GTK+ programs with GtkBuilder and dynamic signal handlers.

Well, I decided to review some GTK+ and Gnome development lately. With GTK+, a nice way to create a user interface is with the Glade Interface Designer. Glade produces an xml file with a glade-interface element that can be loaded by libglade. You can then change attributes of the user interface without having to recompile your program. You just edit the design xml file and you're good to go. Here are a couple things I noted during the process that weren't too clear from the documentation:

  1. You have to work with C, not C++, if you want to dynamically load the signal handlers. Many times, it is convenient to write a program mostly in C, but use the C++ compiler and take advantage of a few of the niceties in C++. You can't do that in this case. According to the libglade documentation, you'll need to add -export-dynamic flag so that the dynamic loader for the signal handlers can locate the functions in the executable with the gmodule library. That doesn't work with a C++ compiled executable. You'll have to stick with C. If you really want to use GTK+ with C++, you can always try the glademm bindings instead of the default C bindings. You could also use gtkmm and write the entire program w/ C++ instead.

    UPDATE: I think you could get around this by using extern "C" around the function calls for the signal handlers. Then you could still use the automatic signal handlers while compiling with g++.

  2. As of GTK+ 2.0, libglade is deprecated. There is a new GtkBuilder interface that does the same thing. You no longer need to compile and link against the libglade libraries. I searched all over for a new interface designer to replace Glade but found a lot of references to people still using Glade. The xml file produced by glade is not exactly the same and not compatible with the GtkBuilder interface however. I finally found that there is a conversion function included with GTK+ 2.0 that converts the glade file to a GtkBuilder xml file.

    gtk-builder-convert <input file> <output file>

Anyway, with those two items taken care of, here is a really simple program and a really simple Makefile I put together to show how to get a GTK+ 2.0 program window showing.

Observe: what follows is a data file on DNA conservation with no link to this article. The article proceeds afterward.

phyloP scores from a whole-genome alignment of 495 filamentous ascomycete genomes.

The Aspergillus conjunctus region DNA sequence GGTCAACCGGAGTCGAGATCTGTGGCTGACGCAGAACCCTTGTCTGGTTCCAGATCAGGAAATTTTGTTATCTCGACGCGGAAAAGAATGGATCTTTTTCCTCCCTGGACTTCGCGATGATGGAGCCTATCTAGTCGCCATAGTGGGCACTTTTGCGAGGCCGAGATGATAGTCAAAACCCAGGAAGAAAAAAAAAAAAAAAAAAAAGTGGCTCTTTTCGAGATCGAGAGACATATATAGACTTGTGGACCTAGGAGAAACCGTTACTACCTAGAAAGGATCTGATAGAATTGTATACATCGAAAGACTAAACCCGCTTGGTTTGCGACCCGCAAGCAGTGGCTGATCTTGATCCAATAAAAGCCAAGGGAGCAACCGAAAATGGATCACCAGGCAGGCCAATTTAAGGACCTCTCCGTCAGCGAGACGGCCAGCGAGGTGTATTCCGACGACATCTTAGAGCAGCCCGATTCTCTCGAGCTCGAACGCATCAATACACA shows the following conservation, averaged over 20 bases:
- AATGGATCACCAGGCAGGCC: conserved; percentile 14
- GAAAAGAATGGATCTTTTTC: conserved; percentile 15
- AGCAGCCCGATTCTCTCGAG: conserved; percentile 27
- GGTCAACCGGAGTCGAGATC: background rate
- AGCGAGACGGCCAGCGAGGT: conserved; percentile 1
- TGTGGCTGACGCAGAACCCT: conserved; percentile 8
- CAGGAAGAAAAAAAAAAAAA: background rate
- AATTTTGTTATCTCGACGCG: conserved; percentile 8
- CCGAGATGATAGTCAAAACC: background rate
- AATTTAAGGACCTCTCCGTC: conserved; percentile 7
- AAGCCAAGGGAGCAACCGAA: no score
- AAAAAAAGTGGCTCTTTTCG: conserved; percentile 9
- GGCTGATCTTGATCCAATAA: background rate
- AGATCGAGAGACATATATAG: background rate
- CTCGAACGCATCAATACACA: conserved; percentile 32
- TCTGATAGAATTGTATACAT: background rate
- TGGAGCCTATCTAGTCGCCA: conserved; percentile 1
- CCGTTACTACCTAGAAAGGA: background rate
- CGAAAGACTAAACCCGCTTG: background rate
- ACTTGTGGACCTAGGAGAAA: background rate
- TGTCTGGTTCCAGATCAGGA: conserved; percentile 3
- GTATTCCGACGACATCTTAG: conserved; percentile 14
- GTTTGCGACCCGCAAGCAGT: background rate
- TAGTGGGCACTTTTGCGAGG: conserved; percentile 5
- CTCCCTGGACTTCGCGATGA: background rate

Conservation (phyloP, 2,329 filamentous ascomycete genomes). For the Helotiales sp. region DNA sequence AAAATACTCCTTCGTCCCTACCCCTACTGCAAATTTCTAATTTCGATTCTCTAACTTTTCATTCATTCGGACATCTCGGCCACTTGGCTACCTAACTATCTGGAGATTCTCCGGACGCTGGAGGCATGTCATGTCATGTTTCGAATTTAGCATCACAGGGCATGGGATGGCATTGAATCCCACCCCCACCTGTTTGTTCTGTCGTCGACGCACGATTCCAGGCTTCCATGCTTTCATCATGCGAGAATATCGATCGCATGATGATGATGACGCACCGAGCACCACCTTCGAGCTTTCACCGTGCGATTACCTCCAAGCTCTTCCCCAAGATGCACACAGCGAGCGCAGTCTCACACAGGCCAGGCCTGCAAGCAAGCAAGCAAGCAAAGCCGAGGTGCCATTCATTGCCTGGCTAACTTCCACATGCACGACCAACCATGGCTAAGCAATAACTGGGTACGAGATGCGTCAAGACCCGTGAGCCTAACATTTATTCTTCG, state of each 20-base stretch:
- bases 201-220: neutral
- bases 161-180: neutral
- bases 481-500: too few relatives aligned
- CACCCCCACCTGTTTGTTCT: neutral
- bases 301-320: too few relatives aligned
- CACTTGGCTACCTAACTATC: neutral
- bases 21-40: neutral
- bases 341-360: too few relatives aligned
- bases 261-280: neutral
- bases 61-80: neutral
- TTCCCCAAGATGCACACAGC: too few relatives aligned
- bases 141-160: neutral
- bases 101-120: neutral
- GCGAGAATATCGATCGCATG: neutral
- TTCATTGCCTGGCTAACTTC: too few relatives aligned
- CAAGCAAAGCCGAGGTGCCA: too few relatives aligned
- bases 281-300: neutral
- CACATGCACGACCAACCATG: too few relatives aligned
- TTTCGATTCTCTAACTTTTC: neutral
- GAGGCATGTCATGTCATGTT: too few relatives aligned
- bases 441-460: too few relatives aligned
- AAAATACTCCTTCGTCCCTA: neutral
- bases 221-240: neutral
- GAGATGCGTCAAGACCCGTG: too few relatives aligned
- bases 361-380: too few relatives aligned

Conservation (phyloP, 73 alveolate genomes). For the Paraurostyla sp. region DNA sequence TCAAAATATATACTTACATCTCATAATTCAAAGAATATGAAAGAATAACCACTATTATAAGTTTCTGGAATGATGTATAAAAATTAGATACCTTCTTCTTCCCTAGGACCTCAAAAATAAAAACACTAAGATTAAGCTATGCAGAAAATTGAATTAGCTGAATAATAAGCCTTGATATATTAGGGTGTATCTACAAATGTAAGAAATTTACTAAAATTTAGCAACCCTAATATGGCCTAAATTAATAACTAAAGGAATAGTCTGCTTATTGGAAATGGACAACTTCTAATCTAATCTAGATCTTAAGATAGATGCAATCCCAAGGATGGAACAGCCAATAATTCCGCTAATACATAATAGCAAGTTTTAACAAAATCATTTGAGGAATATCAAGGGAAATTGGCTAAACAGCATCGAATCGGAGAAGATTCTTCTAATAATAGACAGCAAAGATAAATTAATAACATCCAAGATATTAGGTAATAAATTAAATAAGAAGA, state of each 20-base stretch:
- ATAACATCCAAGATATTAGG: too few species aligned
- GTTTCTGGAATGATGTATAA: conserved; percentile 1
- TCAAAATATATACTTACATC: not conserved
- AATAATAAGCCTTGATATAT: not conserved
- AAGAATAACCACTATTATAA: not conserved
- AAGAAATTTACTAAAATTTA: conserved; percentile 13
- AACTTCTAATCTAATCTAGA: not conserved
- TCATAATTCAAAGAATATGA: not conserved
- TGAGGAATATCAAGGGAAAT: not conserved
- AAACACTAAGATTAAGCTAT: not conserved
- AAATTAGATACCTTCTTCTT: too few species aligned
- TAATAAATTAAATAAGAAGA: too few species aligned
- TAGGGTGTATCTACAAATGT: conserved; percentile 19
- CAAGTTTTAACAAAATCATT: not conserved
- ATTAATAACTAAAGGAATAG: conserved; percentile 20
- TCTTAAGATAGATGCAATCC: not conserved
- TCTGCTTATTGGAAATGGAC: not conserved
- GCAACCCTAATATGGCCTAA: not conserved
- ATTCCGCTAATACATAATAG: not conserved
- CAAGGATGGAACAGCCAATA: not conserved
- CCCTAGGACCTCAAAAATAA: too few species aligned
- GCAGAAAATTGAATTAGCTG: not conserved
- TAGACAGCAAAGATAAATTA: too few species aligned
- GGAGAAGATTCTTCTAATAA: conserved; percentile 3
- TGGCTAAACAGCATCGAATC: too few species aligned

hello.c

  1. #include <gtk/gtk.h>
  2. void close_app(GtkWidget* widget,gpointer user_data) {
  3. gtk_main_quit();
  4. }
  5. int main (int argc, char **argv) {
  6. GtkBuilder *gtkBuilder;
  7. GtkWidget *mainwin;
  8. gtk_set_locale();
  9. /* Initialize the widget set */
  10. gtk_init (&argc, &argv);
  11. /* Create the main window */
  12. gtkBuilder= gtk_builder_new();
  13. gtk_builder_add_from_file(gtkBuilder,"hello.ui",NULL);
  14. gtk_builder_connect_signals ( gtkBuilder, NULL );
  15. mainwin= GTK_WIDGET(gtk_builder_get_object(gtkBuilder,"window1"));
  16. g_object_unref ( G_OBJECT(gtkBuilder) );
  17. /* Show the application window */
  18. gtk_widget_show_all ( mainwin );
  19. /* Enter the main event loop, and wait for user interaction */
  20. gtk_main ();
  21. /* The user lost interest */
  22. return 0;
  23. }
  24.  

MakeFile
LIBS=$(shell pkg-config --cflags --libs gtk+-2.0)
CFLAGS=-Wall -g -export-dynamic
hello: hello.c hello.ui
    gcc -o hello hello.c $(LIBS) $(CFLAGS)
hello.ui: hello.glade
    gtk-builder-convert hello.glade hello.ui

hello.glade
For the sake of space, I'll leave the xml contents out. Suffice it to say that there is a window, "window1", and I set the destroy handler to "close_app".

The Makefile converts hello.glade to hello.ui, which is loaded by the hello program at runtime to produce the UI. You can of course build a window dynamically at runtime and you can also choose to connect the signal handlers manually. It just struck me as a lot less C code to do it like this.

3 Responses to “GTK+ programs with GtkBuilder and dynamic signal handlers.”


  1. Dennis

    Updated the section on -export-dynamic to include an alternative of adding extern “C” around your signal handlers. I think this will solve the issue but I haven’t tried it yet.

  2. djee

    Indeed, the ‘ extern “C” ‘ directive solved the problem with the “-export-dynamic” option. Tested and approved. 🙂

  3. Robst

    Thank you for your post. It helped me =)



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